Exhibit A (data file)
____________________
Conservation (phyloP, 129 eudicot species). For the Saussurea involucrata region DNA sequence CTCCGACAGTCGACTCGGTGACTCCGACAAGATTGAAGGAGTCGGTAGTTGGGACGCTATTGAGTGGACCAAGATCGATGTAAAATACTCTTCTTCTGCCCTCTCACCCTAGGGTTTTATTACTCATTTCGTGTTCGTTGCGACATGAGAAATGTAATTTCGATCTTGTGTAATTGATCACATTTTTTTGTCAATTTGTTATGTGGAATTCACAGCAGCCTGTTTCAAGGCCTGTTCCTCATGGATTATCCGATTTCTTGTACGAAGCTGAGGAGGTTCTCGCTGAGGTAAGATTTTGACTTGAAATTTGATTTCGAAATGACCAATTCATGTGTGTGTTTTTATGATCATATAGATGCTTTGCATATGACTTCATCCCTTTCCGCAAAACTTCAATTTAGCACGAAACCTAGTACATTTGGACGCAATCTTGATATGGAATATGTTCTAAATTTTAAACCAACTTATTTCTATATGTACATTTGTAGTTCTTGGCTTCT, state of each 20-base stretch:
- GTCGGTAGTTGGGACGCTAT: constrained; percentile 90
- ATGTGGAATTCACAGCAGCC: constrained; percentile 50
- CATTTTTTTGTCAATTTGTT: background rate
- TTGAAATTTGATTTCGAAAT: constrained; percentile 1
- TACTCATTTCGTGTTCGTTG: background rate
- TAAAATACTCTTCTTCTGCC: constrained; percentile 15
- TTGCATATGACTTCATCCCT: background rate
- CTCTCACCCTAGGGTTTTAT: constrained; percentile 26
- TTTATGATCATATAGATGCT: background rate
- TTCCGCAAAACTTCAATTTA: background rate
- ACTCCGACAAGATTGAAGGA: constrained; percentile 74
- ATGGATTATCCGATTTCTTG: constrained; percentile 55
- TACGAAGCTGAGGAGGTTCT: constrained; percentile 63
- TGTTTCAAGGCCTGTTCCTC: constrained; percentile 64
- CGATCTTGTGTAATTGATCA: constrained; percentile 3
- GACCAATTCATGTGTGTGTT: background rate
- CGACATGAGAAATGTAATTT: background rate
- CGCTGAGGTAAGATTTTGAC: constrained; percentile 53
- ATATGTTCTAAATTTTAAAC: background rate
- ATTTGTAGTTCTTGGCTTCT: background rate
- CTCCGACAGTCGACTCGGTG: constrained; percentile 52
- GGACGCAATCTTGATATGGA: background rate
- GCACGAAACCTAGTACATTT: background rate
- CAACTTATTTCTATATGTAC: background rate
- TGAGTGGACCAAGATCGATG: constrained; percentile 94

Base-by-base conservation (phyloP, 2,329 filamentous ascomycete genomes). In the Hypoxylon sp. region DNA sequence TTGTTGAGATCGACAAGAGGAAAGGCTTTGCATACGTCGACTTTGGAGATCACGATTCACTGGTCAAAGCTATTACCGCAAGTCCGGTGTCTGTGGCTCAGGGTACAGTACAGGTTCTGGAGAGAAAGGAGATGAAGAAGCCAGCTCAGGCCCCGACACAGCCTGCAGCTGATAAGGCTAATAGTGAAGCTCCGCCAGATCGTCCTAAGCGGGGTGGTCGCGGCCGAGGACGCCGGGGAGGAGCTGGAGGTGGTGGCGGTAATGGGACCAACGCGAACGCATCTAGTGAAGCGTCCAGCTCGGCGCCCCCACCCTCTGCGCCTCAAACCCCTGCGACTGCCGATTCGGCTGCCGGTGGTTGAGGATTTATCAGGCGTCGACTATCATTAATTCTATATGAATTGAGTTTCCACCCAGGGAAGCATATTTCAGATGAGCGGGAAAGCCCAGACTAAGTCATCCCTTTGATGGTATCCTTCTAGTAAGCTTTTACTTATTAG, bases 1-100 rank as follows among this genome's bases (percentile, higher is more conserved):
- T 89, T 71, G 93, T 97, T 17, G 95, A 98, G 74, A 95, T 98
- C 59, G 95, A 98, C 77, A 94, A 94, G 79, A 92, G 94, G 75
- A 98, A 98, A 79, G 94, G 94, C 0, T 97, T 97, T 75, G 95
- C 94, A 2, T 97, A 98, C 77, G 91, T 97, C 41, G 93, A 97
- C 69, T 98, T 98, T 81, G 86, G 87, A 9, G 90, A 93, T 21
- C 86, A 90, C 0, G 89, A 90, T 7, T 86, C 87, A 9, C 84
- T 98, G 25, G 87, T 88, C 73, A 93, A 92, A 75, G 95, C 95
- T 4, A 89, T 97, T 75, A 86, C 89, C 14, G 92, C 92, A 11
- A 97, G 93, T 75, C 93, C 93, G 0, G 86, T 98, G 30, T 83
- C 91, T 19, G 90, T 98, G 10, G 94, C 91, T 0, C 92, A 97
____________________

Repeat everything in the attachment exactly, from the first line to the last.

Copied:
Conservation (phyloP, 129 eudicot species). For the Saussurea involucrata region DNA sequence CTCCGACAGTCGACTCGGTGACTCCGACAAGATTGAAGGAGTCGGTAGTTGGGACGCTATTGAGTGGACCAAGATCGATGTAAAATACTCTTCTTCTGCCCTCTCACCCTAGGGTTTTATTACTCATTTCGTGTTCGTTGCGACATGAGAAATGTAATTTCGATCTTGTGTAATTGATCACATTTTTTTGTCAATTTGTTATGTGGAATTCACAGCAGCCTGTTTCAAGGCCTGTTCCTCATGGATTATCCGATTTCTTGTACGAAGCTGAGGAGGTTCTCGCTGAGGTAAGATTTTGACTTGAAATTTGATTTCGAAATGACCAATTCATGTGTGTGTTTTTATGATCATATAGATGCTTTGCATATGACTTCATCCCTTTCCGCAAAACTTCAATTTAGCACGAAACCTAGTACATTTGGACGCAATCTTGATATGGAATATGTTCTAAATTTTAAACCAACTTATTTCTATATGTACATTTGTAGTTCTTGGCTTCT, state of each 20-base stretch:
- GTCGGTAGTTGGGACGCTAT: constrained; percentile 90
- ATGTGGAATTCACAGCAGCC: constrained; percentile 50
- CATTTTTTTGTCAATTTGTT: background rate
- TTGAAATTTGATTTCGAAAT: constrained; percentile 1
- TACTCATTTCGTGTTCGTTG: background rate
- TAAAATACTCTTCTTCTGCC: constrained; percentile 15
- TTGCATATGACTTCATCCCT: background rate
- CTCTCACCCTAGGGTTTTAT: constrained; percentile 26
- TTTATGATCATATAGATGCT: background rate
- TTCCGCAAAACTTCAATTTA: background rate
- ACTCCGACAAGATTGAAGGA: constrained; percentile 74
- ATGGATTATCCGATTTCTTG: constrained; percentile 55
- TACGAAGCTGAGGAGGTTCT: constrained; percentile 63
- TGTTTCAAGGCCTGTTCCTC: constrained; percentile 64
- CGATCTTGTGTAATTGATCA: constrained; percentile 3
- GACCAATTCATGTGTGTGTT: background rate
- CGACATGAGAAATGTAATTT: background rate
- CGCTGAGGTAAGATTTTGAC: constrained; percentile 53
- ATATGTTCTAAATTTTAAAC: background rate
- ATTTGTAGTTCTTGGCTTCT: background rate
- CTCCGACAGTCGACTCGGTG: constrained; percentile 52
- GGACGCAATCTTGATATGGA: background rate
- GCACGAAACCTAGTACATTT: background rate
- CAACTTATTTCTATATGTAC: background rate
- TGAGTGGACCAAGATCGATG: constrained; percentile 94

Base-by-base conservation (phyloP, 2,329 filamentous ascomycete genomes). In the Hypoxylon sp. region DNA sequence TTGTTGAGATCGACAAGAGGAAAGGCTTTGCATACGTCGACTTTGGAGATCACGATTCACTGGTCAAAGCTATTACCGCAAGTCCGGTGTCTGTGGCTCAGGGTACAGTACAGGTTCTGGAGAGAAAGGAGATGAAGAAGCCAGCTCAGGCCCCGACACAGCCTGCAGCTGATAAGGCTAATAGTGAAGCTCCGCCAGATCGTCCTAAGCGGGGTGGTCGCGGCCGAGGACGCCGGGGAGGAGCTGGAGGTGGTGGCGGTAATGGGACCAACGCGAACGCATCTAGTGAAGCGTCCAGCTCGGCGCCCCCACCCTCTGCGCCTCAAACCCCTGCGACTGCCGATTCGGCTGCCGGTGGTTGAGGATTTATCAGGCGTCGACTATCATTAATTCTATATGAATTGAGTTTCCACCCAGGGAAGCATATTTCAGATGAGCGGGAAAGCCCAGACTAAGTCATCCCTTTGATGGTATCCTTCTAGTAAGCTTTTACTTATTAG, bases 1-100 rank as follows among this genome's bases (percentile, higher is more conserved):
- T 89, T 71, G 93, T 97, T 17, G 95, A 98, G 74, A 95, T 98
- C 59, G 95, A 98, C 77, A 94, A 94, G 79, A 92, G 94, G 75
- A 98, A 98, A 79, G 94, G 94, C 0, T 97, T 97, T 75, G 95
- C 94, A 2, T 97, A 98, C 77, G 91, T 97, C 41, G 93, A 97
- C 69, T 98, T 98, T 81, G 86, G 87, A 9, G 90, A 93, T 21
- C 86, A 90, C 0, G 89, A 90, T 7, T 86, C 87, A 9, C 84
- T 98, G 25, G 87, T 88, C 73, A 93, A 92, A 75, G 95, C 95
- T 4, A 89, T 97, T 75, A 86, C 89, C 14, G 92, C 92, A 11
- A 97, G 93, T 75, C 93, C 93, G 0, G 86, T 98, G 30, T 83
- C 91, T 19, G 90, T 98, G 10, G 94, C 91, T 0, C 92, A 97